Elaine Kessinger
06-10-2008, 08:30 PM
Being a civilian, and studying how the war affected civilians, I often don't know military protocol. Would a new volunteer be asked to list his hometown? If so, the thousands of Maryland gents that went south to volunteer, often incorperated into other state's units?/ companies?, might be traceable. If not required to give their hometown, there is no way to get an acurate count. Some may have given information different than the truth to get in, to protect family "back home', or to "be stationed"? with people they knew.

...And Mr. MarylandReb is very correct that the way a person percieves themselves has a great deal to do with how they present themselves. Every state I have lived in has percieved differences to do with geographic area. Northern Ohio is very different than Southern Ohio. Eastern Texas is very different than West(ern) Texas. 'round the Capitol Maryland is very different than Cheasapeake Maryland is very different than Mountain Maryland. But when you ask folks to tell you how they are "very different", they speak in vague generalizations, mainly to do with how folks in that area percieve themselves and others.

cap tassel
06-11-2008, 06:17 AM
...And Mr. MarylandReb is very correct that the way a person percieves themselves has a great deal to do with how they present themselves. Every state I have lived in has percieved differences to do with geographic area. Northern Ohio is very different than Southern Ohio. Eastern Texas is very different than West(ern) Texas. 'round the Capitol Maryland is very different than Cheasapeake Maryland is very different than Mountain Maryland. But when you ask folks to tell you how they are "very different", they speak in vague generalizations, mainly to do with how folks in that area percieve themselves and others.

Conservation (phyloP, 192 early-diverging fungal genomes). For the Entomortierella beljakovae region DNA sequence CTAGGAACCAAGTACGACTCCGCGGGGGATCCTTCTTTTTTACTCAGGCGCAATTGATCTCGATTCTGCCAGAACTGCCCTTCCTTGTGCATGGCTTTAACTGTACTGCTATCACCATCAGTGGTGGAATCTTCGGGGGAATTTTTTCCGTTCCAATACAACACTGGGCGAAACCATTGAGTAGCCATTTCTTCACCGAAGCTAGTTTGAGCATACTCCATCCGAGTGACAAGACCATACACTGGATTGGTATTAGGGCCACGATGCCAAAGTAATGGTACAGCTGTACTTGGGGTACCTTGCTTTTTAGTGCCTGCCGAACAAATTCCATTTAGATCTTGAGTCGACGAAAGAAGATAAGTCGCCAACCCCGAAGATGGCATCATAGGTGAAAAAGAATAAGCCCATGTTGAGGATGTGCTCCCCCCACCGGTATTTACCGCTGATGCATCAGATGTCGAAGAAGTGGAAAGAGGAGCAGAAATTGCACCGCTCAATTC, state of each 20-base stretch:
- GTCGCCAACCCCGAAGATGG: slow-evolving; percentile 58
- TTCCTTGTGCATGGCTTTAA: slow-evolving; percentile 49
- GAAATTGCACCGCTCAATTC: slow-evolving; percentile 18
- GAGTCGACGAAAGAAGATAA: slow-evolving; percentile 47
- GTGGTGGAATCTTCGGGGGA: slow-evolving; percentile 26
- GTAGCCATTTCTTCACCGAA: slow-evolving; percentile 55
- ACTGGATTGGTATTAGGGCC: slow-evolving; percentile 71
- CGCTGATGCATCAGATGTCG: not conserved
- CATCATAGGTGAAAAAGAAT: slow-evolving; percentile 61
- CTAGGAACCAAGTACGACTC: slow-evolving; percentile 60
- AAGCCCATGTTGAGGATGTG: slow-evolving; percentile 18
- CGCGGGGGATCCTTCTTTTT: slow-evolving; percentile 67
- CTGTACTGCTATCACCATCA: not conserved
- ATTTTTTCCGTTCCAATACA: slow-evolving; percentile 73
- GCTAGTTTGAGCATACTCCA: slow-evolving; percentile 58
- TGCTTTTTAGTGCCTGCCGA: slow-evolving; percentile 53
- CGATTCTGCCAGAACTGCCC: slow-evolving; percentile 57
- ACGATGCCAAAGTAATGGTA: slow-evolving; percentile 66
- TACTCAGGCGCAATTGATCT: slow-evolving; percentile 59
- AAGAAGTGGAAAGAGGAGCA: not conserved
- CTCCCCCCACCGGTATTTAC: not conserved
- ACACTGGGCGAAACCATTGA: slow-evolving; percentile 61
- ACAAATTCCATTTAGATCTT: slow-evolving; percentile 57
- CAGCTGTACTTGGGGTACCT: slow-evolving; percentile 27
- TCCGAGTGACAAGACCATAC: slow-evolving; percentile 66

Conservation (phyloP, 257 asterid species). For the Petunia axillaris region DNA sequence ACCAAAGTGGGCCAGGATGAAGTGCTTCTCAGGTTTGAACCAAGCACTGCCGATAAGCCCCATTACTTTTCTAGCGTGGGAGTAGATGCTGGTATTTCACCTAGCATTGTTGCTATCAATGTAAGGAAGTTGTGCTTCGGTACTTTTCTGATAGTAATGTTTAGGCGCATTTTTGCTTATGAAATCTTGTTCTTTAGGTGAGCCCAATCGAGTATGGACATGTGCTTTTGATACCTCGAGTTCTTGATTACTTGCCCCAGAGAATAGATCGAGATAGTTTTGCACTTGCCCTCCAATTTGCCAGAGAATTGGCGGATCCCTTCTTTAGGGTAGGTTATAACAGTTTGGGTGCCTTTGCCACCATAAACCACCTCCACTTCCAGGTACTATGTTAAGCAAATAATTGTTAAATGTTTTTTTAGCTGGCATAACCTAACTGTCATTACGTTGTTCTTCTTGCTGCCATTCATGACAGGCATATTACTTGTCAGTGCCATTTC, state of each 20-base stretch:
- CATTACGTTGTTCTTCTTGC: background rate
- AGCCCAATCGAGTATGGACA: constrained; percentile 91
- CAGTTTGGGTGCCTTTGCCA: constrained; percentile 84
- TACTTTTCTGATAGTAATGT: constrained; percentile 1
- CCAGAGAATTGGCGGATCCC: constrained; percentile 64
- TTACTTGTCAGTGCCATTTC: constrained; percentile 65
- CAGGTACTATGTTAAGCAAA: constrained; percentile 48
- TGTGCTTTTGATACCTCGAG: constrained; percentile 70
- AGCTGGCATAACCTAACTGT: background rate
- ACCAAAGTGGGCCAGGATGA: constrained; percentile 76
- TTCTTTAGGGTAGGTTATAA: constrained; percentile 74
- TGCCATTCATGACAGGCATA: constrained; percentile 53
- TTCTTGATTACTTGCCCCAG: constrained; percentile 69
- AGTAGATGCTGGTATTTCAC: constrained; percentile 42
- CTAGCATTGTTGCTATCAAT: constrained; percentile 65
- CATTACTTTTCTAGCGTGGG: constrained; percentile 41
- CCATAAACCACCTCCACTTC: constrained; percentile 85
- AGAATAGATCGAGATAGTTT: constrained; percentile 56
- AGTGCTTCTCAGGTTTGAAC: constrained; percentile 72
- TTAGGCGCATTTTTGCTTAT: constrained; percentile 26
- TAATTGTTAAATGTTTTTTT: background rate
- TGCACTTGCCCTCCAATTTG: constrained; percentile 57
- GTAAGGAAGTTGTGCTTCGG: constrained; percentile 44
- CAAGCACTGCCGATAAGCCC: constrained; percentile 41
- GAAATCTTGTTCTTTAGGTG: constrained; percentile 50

I agree with MarylandReb too that being Southern includes lots of things and identities. But I don't think identities are altogether perceived if you're meaning it as a product of the mind. For instance living in different parts of a state can mean different livelihoods and consequently different subcultures. When talking about the South v. the North culturewise I think it's important to understand that this distinction existed long before the Civil War and long before the United States and goes back to the earliest times of colonial history. There's a misconception that the North and South became different decades prior to the war. Where Maryland fits into that I'm not sure. That's why I like this thread.

Salt Pork
06-11-2008, 06:48 PM
The preception though of what the geograhic area is changes through out time, during the 1850's and 60's Northren Kentucky just south of Cincinnati was a pro Union Area. However Today if you talk to locals, they all think they were all southern. The bigest change though I beleive is Floriada, today the avage person does not view Florida as a southren state, Then is supprised when the go out in to the country and hear southren accents.

P.S I have never lived in Florida, this is just comments I have heard from people who live there.

Salt Pork

Matthew Semple
06-11-2008, 07:47 PM
Being a civilian, and studying how the war affected civilians, I often don't know military protocol. Would a new volunteer be asked to list his hometown? If so, the thousands of Maryland gents that went south to volunteer, often incorperated into other state's units?/ companies?, might be traceable.

In regards to being required to list hometown of an enlisting individual, it is entirely up to the locality who was conducting the "mustering in".